Post extubation support of neonatal respiratory insufficiency.
Review important mechanisms of action; identify detrimental approaches to high-flow nasal cannula (HFNC) therapy; recommendations for initiation, adjusting, and weaning HFNC.
High-flow nasal cannula (HFNC) support, more properly termed heated humidified high-flow nasal cannula (HHHFNC), has also been described as nasal high-flow therapy (nHFT). The shorter term, HFNC, will be used throughout this chapter, but the importance of proper heating and humidification must not be forgotten when using HFNC. First used in NICUs in the early 2000s, HFNC is now almost universally available in NICUs around the world, despite the fact the first randomized trial was not published until December 2012. In many clinical units, HFNC has nearly completely superseded the application of nasal CPAP. Important mechanisms of action for HFNC support of respiratory function include: 1) optimal heating and humidification of inspired gas to reduce metabolic work, improve airway mechanics, and maintain epithelial cell integrity; 2) increased gas flow rates equal to or greater than normal peak inspiratory flow to augment inspired tidal volume, offload diaphragmatic muscle activity, and enhance gas washout of respiratory dead space; 3) provision of minimal to moderate level of positive airway pressure that contributes to increased end expiratory lung volume.
When properly applied, randomized trials demonstrate that HFNC has similar efficacy to nasal CPAP in post-extubation support of preterm infants (Figure 22.1). To date there are limited data from randomized controlled trials defining safety and efficacy for preterm infants below 28 weeks’ gestation. Nonetheless, large retrospective and prospective observational studies have not found evidence for increased adverse events associated with HFNC in this population, while reporting effective noninvasive respiratory support.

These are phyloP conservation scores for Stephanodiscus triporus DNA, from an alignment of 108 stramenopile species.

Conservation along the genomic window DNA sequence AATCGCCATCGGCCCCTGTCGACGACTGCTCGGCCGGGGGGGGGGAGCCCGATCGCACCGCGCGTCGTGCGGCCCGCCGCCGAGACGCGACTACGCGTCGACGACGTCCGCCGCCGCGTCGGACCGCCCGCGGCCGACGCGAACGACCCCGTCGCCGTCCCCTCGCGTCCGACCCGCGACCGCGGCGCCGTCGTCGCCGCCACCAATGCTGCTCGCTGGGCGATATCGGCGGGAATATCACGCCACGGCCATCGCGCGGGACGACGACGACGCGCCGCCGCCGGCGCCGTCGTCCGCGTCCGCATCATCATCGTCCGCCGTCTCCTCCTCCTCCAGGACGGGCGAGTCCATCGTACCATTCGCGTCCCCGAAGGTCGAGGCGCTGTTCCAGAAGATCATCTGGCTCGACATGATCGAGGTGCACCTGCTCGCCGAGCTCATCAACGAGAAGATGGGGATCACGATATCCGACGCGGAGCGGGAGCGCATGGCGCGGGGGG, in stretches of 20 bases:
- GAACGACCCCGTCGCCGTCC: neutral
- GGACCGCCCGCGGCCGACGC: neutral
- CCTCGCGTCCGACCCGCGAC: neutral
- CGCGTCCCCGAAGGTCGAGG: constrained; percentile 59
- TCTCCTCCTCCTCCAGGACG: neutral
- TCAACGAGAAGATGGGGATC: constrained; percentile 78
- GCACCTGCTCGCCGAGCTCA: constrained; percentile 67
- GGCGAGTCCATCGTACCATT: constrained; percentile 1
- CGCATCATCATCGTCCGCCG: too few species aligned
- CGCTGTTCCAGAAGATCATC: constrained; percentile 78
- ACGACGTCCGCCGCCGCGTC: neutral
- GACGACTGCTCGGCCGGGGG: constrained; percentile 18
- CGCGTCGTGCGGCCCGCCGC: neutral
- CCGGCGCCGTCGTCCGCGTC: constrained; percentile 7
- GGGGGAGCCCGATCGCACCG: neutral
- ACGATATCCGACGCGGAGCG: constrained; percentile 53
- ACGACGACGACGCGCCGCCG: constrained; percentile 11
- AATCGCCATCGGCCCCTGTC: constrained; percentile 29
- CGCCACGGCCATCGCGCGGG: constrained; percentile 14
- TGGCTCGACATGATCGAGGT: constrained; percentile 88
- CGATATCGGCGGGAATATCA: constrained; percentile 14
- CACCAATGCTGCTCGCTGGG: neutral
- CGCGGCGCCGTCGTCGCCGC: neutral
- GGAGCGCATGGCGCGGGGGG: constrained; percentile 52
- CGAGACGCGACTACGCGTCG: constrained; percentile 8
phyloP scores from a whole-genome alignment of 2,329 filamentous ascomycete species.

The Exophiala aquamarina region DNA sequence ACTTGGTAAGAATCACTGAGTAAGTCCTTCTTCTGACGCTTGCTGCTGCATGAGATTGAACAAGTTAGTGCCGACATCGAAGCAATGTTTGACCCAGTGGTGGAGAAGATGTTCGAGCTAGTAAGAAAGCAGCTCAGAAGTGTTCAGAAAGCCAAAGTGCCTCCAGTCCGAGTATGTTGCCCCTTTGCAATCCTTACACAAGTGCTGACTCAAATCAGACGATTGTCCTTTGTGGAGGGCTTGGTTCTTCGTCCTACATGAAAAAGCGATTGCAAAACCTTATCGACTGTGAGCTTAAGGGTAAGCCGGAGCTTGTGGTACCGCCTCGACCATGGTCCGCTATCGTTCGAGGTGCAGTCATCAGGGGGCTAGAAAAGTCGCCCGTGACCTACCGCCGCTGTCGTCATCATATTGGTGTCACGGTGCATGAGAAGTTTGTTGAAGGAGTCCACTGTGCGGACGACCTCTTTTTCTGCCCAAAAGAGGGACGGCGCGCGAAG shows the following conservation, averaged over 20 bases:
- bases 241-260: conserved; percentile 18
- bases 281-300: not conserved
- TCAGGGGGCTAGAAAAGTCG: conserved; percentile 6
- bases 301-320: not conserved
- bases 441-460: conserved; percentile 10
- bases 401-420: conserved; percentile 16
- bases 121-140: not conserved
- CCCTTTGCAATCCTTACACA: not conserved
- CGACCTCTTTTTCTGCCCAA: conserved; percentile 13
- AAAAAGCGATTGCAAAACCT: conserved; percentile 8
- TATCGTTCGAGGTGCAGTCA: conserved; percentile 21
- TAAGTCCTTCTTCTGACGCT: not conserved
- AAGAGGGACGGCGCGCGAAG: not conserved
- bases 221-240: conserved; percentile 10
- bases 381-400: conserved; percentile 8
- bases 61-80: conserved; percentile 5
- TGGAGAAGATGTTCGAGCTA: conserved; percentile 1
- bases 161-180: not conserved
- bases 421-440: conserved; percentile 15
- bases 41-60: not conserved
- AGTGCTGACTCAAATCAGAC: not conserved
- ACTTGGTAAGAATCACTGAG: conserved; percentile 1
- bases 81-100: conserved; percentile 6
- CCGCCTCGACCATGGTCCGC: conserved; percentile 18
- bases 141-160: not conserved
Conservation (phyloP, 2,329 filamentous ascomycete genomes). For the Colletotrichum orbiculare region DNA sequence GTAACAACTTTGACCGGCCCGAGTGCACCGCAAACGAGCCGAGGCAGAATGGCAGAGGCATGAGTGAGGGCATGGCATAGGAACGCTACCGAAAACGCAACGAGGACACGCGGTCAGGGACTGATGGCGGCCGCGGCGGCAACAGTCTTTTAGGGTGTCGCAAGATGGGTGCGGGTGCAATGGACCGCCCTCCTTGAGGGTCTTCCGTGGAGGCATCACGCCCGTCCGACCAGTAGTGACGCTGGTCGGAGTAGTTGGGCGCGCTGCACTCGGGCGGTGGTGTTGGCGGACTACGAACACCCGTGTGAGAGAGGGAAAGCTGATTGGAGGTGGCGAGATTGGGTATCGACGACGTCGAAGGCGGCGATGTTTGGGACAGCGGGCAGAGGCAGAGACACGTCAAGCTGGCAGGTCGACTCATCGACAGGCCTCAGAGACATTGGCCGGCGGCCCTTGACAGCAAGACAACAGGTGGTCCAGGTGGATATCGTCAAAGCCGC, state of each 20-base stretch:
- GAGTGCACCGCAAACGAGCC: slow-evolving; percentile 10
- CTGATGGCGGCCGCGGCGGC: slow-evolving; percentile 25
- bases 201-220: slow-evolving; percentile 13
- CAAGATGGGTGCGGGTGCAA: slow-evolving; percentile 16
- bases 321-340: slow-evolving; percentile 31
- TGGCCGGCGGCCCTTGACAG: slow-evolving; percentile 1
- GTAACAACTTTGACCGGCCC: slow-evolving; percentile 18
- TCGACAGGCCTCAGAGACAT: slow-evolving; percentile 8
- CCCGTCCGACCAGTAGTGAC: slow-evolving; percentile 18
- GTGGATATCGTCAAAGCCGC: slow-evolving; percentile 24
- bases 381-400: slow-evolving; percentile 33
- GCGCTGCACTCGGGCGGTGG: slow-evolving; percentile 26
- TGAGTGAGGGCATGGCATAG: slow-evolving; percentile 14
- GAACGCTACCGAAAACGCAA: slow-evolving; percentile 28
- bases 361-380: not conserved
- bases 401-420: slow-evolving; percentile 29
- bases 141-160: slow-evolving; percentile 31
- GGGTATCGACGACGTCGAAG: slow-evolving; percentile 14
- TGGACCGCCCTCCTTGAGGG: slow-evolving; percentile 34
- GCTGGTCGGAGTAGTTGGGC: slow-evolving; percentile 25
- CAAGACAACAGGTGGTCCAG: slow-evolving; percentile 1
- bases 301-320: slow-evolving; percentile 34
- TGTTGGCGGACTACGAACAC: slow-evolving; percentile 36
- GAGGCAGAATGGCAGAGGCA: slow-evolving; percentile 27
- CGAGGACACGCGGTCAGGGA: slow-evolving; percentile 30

Randomized controlled trials demonstrate that HFNC, as compared to nasal CPAP, is inferior as the initial respiratory support mode for the primary treatment of neonatal respiratory distress syndrome (RDS) (Figure 22.2).
Use only HFNC systems that allow proper heating (35–37°C) and humidification (100%) of gas; ensure that adequate gas egress is maintained from the nares by limiting nasal cannula (NC) diameter to approximately 50% and no more than 80% of the diameter of the nares; recognize that at flow rates equal to or greater than weight in kilogram, the blended FiO2 is equal to the FiO2 delivered to the infant.
Manage HFNC with an approach similar to other advanced modes for noninvasive respiratory support; specifically, wean FiO2 initially until <30%, then wean flow as tolerated to a level acceptable for transition to room air or standard NC support; escalation in flow rates should be considered for increasing FiO2 needs and for signs of increasing work of breathing or respiratory distress.
Simplified meta-analysis comparing the ...